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Make Genealogies Great Again: Matthew Chapter 1

Imagine you’re going to write about the most important person ever to live. Where do

you start? One of his amazing miracles? The time he literally came back to life? What about

his world changing teachings? Matthew decided not to start with any of those things. Instead, he chose, through the leading of the Holy Spirit, to begin with a genealogy. Why would he do that, and what can we learn from the genealogy?


Man studying Bible

Are you tempted to skip over genealogies in the Bible? If we’re honest, we typically see

them as boring lists. No one ever claimed Numbers to be his favorite book of the Bible. We

typically see them as nothing more than dry lists. Is that what we have in Matthew’s Gospel?

When you read Matthew’s genealogy (Matthew 1:1-17), something should jump out at you

which will set his apart--women.


Matthew shows the lineage of Jesus from Abraham to his earthly father Joseph. In this,

he is showing how Jesus is, of course, a Jew but also of the line of the kings. This prerequisite enables Jesus to be a candidate for the promised Messiah. While this is Matthew’s clear objective, he goes about it in such a puzzling way. If you want to convince your readers (originally Jews) that Jesus is the Messiah, why would you highlight the sketchy parts of his background? Instead of avoiding these things, Matthew goes out of his way to highlight them!


Let’s take a look at these women in attempt to understand what Matthew is doing. In

verse 3, Tamar is mentioned. Matthew could have just said “Judah the father of Perez, and

Perez the father of Hezron.” Instead, he wrote, “Judah the father of Perez and Zerah, whose

mother was Tamar, Perez the father of Hezron.” The story of Judah and Tamar (Gen. 38) is not what a parent to read to their kids at bedtime. Check out Genesis 38 for the full story, but to keep it short, Tamar pretended to be a prostitute with Judah, her former father-in-law. Later, her out-of-wedlock pregnancy is revealed to Judah who says that she should die for her sin. He is revealed to be a hypocrite, but when confronted, he immediately says “she is more righteous than I.” He repented of his sin and was never the same. So, our Savior, though of the line of Father Abraham, was also from an unmarried coupling. This, in itself, proves that God can create good out of bad. Children born out of wedlock are still loved…still wanted…still people of value. The circumstances of one’s birth does not diminish the image of God on him.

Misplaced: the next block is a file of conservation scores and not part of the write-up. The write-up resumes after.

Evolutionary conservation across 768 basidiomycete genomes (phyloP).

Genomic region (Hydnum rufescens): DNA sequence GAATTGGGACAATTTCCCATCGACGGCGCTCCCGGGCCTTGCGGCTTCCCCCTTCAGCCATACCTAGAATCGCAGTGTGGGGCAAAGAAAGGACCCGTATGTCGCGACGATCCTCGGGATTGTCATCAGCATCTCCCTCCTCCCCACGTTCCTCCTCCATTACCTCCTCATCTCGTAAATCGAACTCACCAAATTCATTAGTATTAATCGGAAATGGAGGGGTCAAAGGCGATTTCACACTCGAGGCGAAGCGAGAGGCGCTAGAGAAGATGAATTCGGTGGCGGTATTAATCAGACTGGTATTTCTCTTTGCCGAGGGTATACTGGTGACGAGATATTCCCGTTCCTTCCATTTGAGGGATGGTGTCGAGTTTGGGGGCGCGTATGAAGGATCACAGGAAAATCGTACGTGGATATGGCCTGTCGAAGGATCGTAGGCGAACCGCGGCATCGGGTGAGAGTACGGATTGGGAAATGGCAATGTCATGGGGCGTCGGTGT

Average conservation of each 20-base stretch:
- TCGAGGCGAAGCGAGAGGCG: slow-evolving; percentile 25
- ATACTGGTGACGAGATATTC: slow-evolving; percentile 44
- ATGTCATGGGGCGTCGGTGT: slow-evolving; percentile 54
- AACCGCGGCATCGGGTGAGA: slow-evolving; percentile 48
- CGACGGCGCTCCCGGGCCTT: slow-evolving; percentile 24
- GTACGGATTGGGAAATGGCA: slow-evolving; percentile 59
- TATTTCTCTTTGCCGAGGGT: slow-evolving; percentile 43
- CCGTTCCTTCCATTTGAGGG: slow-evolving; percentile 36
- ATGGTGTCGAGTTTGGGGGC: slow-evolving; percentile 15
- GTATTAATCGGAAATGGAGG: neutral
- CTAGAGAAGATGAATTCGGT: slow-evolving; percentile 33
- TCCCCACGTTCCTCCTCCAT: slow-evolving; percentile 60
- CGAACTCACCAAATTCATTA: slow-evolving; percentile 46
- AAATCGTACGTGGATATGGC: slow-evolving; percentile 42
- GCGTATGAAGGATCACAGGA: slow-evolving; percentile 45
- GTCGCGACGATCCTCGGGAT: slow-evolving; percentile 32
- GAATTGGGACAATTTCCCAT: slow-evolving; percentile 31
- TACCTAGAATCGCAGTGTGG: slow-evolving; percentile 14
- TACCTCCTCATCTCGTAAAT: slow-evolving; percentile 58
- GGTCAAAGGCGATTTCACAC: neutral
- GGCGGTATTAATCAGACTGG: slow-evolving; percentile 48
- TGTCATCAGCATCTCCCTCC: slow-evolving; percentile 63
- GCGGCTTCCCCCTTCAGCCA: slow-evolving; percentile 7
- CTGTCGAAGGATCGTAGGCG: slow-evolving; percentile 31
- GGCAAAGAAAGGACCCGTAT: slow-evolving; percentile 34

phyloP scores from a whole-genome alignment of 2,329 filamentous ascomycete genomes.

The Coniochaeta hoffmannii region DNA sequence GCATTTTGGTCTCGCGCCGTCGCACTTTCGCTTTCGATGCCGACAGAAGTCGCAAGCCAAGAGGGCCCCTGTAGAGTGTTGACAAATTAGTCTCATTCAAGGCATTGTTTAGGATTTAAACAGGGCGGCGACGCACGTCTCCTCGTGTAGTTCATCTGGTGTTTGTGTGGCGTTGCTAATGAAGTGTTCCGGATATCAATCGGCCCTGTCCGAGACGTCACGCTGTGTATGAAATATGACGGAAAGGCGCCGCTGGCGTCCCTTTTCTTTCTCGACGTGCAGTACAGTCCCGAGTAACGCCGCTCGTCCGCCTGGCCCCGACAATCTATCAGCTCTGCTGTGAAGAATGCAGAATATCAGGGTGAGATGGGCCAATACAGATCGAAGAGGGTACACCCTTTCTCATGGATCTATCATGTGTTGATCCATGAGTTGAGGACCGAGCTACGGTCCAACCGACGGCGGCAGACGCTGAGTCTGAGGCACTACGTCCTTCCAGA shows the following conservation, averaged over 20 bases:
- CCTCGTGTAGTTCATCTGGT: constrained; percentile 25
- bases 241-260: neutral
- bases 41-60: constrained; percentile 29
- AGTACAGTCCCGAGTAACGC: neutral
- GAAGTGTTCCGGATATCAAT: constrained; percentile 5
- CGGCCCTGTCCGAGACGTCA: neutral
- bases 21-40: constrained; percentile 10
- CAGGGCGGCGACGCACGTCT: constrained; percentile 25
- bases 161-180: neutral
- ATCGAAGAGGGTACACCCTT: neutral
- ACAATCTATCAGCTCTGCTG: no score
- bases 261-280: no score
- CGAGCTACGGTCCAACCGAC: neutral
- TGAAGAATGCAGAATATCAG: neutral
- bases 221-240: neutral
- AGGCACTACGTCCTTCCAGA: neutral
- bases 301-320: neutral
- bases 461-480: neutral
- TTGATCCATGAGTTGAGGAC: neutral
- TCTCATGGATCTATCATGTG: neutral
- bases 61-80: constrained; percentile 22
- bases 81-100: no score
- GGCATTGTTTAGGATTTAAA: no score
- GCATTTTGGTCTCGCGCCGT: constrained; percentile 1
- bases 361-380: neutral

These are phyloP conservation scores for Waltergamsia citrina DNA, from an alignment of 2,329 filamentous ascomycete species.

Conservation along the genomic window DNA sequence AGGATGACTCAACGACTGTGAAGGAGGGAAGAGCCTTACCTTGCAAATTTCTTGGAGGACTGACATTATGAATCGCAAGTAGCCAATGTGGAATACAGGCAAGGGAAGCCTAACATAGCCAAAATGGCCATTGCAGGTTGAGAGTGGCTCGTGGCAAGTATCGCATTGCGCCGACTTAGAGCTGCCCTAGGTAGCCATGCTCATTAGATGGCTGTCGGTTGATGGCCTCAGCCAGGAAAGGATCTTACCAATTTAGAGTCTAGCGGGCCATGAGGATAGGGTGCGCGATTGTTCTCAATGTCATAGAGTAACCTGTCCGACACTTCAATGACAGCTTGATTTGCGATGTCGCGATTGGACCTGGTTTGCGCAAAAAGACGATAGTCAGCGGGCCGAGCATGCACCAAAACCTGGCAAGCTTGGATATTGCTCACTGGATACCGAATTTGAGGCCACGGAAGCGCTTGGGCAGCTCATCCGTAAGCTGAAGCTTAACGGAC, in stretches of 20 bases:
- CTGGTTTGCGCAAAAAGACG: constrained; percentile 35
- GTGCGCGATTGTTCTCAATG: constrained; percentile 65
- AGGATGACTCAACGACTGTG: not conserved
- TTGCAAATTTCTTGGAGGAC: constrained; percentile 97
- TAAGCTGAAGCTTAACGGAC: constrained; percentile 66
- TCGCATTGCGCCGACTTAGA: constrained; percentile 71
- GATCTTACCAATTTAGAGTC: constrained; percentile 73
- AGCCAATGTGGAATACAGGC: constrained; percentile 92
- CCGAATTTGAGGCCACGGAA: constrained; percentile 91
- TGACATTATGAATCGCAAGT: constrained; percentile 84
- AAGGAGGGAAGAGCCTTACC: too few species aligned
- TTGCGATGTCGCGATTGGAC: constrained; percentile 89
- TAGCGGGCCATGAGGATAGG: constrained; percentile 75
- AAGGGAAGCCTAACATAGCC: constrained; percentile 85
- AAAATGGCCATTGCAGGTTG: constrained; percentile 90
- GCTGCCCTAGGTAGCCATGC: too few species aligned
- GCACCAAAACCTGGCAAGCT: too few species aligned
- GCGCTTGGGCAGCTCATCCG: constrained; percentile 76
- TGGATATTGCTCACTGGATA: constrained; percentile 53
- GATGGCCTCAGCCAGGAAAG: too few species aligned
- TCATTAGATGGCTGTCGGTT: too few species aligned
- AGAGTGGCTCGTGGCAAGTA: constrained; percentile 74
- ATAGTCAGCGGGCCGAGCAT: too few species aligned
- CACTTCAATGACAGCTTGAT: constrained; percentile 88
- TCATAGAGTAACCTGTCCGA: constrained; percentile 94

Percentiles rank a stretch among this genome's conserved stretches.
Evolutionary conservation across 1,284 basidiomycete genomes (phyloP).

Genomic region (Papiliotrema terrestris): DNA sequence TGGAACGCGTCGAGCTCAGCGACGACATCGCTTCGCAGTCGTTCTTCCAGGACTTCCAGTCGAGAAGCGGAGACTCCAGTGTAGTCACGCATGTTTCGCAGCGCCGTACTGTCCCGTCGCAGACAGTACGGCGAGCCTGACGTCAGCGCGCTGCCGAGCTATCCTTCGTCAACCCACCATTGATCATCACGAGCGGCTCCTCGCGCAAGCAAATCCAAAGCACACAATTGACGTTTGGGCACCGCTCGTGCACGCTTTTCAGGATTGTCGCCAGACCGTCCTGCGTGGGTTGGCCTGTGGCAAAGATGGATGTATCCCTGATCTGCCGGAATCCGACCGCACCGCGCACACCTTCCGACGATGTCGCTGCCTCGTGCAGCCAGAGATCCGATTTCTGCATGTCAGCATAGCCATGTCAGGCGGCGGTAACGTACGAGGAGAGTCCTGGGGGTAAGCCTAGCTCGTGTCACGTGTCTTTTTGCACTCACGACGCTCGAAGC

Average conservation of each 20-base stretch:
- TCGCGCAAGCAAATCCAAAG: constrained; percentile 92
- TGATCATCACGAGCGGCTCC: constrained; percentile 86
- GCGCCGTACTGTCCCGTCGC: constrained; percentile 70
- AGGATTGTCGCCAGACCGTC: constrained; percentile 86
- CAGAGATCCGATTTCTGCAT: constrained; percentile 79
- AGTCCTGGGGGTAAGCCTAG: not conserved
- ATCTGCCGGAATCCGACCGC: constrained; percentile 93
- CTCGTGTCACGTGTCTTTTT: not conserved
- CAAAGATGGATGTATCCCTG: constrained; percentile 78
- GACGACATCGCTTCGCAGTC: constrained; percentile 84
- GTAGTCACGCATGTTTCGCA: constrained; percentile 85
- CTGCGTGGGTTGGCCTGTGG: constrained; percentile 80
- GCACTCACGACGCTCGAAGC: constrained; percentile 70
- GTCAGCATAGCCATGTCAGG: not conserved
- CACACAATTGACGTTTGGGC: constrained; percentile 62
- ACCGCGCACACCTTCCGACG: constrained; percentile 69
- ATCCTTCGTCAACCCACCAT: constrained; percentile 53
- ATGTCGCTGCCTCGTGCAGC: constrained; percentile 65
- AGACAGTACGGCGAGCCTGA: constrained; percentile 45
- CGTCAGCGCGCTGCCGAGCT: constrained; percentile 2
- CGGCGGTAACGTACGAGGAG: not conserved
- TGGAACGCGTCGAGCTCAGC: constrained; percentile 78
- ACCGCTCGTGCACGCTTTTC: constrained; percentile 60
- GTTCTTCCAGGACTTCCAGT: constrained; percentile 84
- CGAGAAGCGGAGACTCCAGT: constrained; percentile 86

If you were making up a story about a figure that you want to say is the great Messiah,

why highlight his ancestry of illegitimate birth? Why not gloss over that and focus on the

heroes? God is speaking to you and me in this. He uses the broken. The ones who have messed up. The ones who have sinned, but as in the case of Judah, have repented. Repentance is the necessary ingredient, not perfection. We all sin and fall short of the glory of God. The question is what do we do about it? Do we confess it? Do we repent of it?

Matthew doesn’t name every person from Abraham to Jesus. He selects certain people

(groups of 14) which communicates purpose in the ones he does name. The next person of

interest is Rahab (Joshua 2). She was the “prostitute” in Jericho who hid the Jewish spies

against her own people. Again, he didn’t need to mention Rahab. She was both a pagan and a prostitute.


Next to be mentioned is Ruth. While Ruth was of noble character, her heritage was not.

Ruth was a Moabite. In Genesis 19, Lot’s daughters have no men around them to marry, so

they scheme to get their father drunk to sleep with him in order to have children. The

2 Moabites are the descendants of that union. If God didn’t use “unclean” people, he couldn’t use anyone.


If God didn’t use “unclean” people, he couldn’t use anyone.

In verse 6, Matthew says, “David was the father of Solomon, whose mother had been

Uriah’s wife.” While Bathsheba isn’t mentioned, Matthew is pointing out the sins of murder

and adultery! Again, this could have been glossed over, but instead, Matthew highlights it. He is making a point without coming out and explicitly saying it. While we in the west tend to be direct, Matthew is writing in a different culture, hence the subtlety.


Our God is Sovereign. I’m reminded of the passage in Romans (8:28) that reads, “And we know that in all things God works for the good of those who love him, who have been called according to his purpose.” He can take the mess we’ve made of our lives and turn it for good. Redemption is his passion. The ones who confess their faults are the ones he can use. Judah and David were both confronted with their sins and immediately repented. I can relate to those two. Maybe you can relate more to Ruth. Maybe your background isn’t something you can be proud of. To this day, Ruth is known for her character, not her poor lineage. You, too, can choose to leave your past life behind like Ruth and Rahab. Turn to God who would love to make a new creation out of you.


All this tucked away in a genealogy? If it is written in God’s word, its purpose is just waiting to be discovered. Amen.


 

Chad McCracken

Connect with Chad's personal blog "Biblical Thinker"

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